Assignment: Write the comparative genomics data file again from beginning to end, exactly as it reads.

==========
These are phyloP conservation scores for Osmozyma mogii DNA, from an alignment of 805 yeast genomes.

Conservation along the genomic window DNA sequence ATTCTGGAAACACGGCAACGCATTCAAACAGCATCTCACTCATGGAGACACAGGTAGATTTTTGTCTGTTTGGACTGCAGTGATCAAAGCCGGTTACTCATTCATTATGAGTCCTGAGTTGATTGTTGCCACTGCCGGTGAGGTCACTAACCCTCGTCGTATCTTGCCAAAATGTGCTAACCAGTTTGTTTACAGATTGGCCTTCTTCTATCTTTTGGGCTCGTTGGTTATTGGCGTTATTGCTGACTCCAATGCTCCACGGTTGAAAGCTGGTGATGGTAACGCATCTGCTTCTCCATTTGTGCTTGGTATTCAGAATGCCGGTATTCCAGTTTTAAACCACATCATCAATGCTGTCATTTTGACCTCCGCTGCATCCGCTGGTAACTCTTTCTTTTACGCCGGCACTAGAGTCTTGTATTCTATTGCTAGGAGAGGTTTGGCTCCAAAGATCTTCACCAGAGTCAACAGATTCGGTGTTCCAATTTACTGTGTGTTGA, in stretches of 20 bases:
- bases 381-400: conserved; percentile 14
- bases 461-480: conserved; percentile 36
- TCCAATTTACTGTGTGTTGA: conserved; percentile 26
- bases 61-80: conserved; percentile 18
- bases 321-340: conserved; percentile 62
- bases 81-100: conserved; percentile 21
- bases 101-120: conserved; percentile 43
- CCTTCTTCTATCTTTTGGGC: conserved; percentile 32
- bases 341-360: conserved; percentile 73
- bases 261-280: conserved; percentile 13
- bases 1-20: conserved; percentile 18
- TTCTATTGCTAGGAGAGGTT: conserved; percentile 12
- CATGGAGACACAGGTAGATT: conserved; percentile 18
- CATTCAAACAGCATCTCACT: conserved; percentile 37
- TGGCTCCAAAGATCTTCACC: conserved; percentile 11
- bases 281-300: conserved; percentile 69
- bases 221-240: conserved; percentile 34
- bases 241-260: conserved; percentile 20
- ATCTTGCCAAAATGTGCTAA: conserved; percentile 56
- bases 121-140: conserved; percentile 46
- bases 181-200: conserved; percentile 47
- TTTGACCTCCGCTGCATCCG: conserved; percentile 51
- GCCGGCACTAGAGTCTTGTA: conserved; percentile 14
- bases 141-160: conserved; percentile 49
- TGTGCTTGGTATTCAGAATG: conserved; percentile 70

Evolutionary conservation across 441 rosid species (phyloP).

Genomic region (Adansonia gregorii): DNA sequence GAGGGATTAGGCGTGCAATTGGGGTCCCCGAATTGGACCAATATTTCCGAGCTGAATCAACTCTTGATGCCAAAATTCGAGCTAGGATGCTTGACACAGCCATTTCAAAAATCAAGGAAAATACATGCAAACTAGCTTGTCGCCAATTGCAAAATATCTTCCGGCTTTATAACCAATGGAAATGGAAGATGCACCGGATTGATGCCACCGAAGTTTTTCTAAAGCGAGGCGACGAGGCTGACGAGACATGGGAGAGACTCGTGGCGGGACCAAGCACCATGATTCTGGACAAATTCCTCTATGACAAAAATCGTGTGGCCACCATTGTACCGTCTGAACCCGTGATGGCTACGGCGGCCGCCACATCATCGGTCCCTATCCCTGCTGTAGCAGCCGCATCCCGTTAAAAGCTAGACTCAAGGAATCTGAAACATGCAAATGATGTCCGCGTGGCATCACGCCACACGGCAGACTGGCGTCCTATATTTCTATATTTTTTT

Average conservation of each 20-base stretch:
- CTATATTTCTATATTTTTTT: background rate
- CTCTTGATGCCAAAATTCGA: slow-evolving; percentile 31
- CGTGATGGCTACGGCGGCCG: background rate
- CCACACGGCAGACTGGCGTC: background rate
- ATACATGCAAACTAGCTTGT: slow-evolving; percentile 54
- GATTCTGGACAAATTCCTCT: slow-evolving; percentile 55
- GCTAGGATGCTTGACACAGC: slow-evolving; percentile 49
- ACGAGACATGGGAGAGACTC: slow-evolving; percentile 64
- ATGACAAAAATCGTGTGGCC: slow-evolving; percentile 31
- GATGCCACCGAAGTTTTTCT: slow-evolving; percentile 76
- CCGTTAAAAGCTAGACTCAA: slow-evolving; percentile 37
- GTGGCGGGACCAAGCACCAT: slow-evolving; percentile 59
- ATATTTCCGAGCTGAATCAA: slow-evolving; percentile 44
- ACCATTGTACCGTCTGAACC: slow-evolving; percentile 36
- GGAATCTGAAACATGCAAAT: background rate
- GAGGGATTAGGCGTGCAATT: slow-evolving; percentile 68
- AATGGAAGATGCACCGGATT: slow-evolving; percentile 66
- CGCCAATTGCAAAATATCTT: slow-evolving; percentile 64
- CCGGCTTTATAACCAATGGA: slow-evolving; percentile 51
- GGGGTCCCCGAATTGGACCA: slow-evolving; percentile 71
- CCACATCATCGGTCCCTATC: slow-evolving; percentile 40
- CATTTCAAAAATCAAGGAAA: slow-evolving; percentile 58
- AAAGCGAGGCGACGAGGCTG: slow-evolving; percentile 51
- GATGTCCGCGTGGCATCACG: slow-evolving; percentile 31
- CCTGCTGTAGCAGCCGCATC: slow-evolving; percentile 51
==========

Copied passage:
These are phyloP conservation scores for Osmozyma mogii DNA, from an alignment of 805 yeast genomes.

Conservation along the genomic window DNA sequence ATTCTGGAAACACGGCAACGCATTCAAACAGCATCTCACTCATGGAGACACAGGTAGATTTTTGTCTGTTTGGACTGCAGTGATCAAAGCCGGTTACTCATTCATTATGAGTCCTGAGTTGATTGTTGCCACTGCCGGTGAGGTCACTAACCCTCGTCGTATCTTGCCAAAATGTGCTAACCAGTTTGTTTACAGATTGGCCTTCTTCTATCTTTTGGGCTCGTTGGTTATTGGCGTTATTGCTGACTCCAATGCTCCACGGTTGAAAGCTGGTGATGGTAACGCATCTGCTTCTCCATTTGTGCTTGGTATTCAGAATGCCGGTATTCCAGTTTTAAACCACATCATCAATGCTGTCATTTTGACCTCCGCTGCATCCGCTGGTAACTCTTTCTTTTACGCCGGCACTAGAGTCTTGTATTCTATTGCTAGGAGAGGTTTGGCTCCAAAGATCTTCACCAGAGTCAACAGATTCGGTGTTCCAATTTACTGTGTGTTGA, in stretches of 20 bases:
- bases 381-400: conserved; percentile 14
- bases 461-480: conserved; percentile 36
- TCCAATTTACTGTGTGTTGA: conserved; percentile 26
- bases 61-80: conserved; percentile 18
- bases 321-340: conserved; percentile 62
- bases 81-100: conserved; percentile 21
- bases 101-120: conserved; percentile 43
- CCTTCTTCTATCTTTTGGGC: conserved; percentile 32
- bases 341-360: conserved; percentile 73
- bases 261-280: conserved; percentile 13
- bases 1-20: conserved; percentile 18
- TTCTATTGCTAGGAGAGGTT: conserved; percentile 12
- CATGGAGACACAGGTAGATT: conserved; percentile 18
- CATTCAAACAGCATCTCACT: conserved; percentile 37
- TGGCTCCAAAGATCTTCACC: conserved; percentile 11
- bases 281-300: conserved; percentile 69
- bases 221-240: conserved; percentile 34
- bases 241-260: conserved; percentile 20
- ATCTTGCCAAAATGTGCTAA: conserved; percentile 56
- bases 121-140: conserved; percentile 46
- bases 181-200: conserved; percentile 47
- TTTGACCTCCGCTGCATCCG: conserved; percentile 51
- GCCGGCACTAGAGTCTTGTA: conserved; percentile 14
- bases 141-160: conserved; percentile 49
- TGTGCTTGGTATTCAGAATG: conserved; percentile 70

Evolutionary conservation across 441 rosid species (phyloP).

Genomic region (Adansonia gregorii): DNA sequence GAGGGATTAGGCGTGCAATTGGGGTCCCCGAATTGGACCAATATTTCCGAGCTGAATCAACTCTTGATGCCAAAATTCGAGCTAGGATGCTTGACACAGCCATTTCAAAAATCAAGGAAAATACATGCAAACTAGCTTGTCGCCAATTGCAAAATATCTTCCGGCTTTATAACCAATGGAAATGGAAGATGCACCGGATTGATGCCACCGAAGTTTTTCTAAAGCGAGGCGACGAGGCTGACGAGACATGGGAGAGACTCGTGGCGGGACCAAGCACCATGATTCTGGACAAATTCCTCTATGACAAAAATCGTGTGGCCACCATTGTACCGTCTGAACCCGTGATGGCTACGGCGGCCGCCACATCATCGGTCCCTATCCCTGCTGTAGCAGCCGCATCCCGTTAAAAGCTAGACTCAAGGAATCTGAAACATGCAAATGATGTCCGCGTGGCATCACGCCACACGGCAGACTGGCGTCCTATATTTCTATATTTTTTT

Average conservation of each 20-base stretch:
- CTATATTTCTATATTTTTTT: background rate
- CTCTTGATGCCAAAATTCGA: slow-evolving; percentile 31
- CGTGATGGCTACGGCGGCCG: background rate
- CCACACGGCAGACTGGCGTC: background rate
- ATACATGCAAACTAGCTTGT: slow-evolving; percentile 54
- GATTCTGGACAAATTCCTCT: slow-evolving; percentile 55
- GCTAGGATGCTTGACACAGC: slow-evolving; percentile 49
- ACGAGACATGGGAGAGACTC: slow-evolving; percentile 64
- ATGACAAAAATCGTGTGGCC: slow-evolving; percentile 31
- GATGCCACCGAAGTTTTTCT: slow-evolving; percentile 76
- CCGTTAAAAGCTAGACTCAA: slow-evolving; percentile 37
- GTGGCGGGACCAAGCACCAT: slow-evolving; percentile 59
- ATATTTCCGAGCTGAATCAA: slow-evolving; percentile 44
- ACCATTGTACCGTCTGAACC: slow-evolving; percentile 36
- GGAATCTGAAACATGCAAAT: background rate
- GAGGGATTAGGCGTGCAATT: slow-evolving; percentile 68
- AATGGAAGATGCACCGGATT: slow-evolving; percentile 66
- CGCCAATTGCAAAATATCTT: slow-evolving; percentile 64
- CCGGCTTTATAACCAATGGA: slow-evolving; percentile 51
- GGGGTCCCCGAATTGGACCA: slow-evolving; percentile 71
- CCACATCATCGGTCCCTATC: slow-evolving; percentile 40
- CATTTCAAAAATCAAGGAAA: slow-evolving; percentile 58
- AAAGCGAGGCGACGAGGCTG: slow-evolving; percentile 51
- GATGTCCGCGTGGCATCACG: slow-evolving; percentile 31
- CCTGCTGTAGCAGCCGCATC: slow-evolving; percentile 51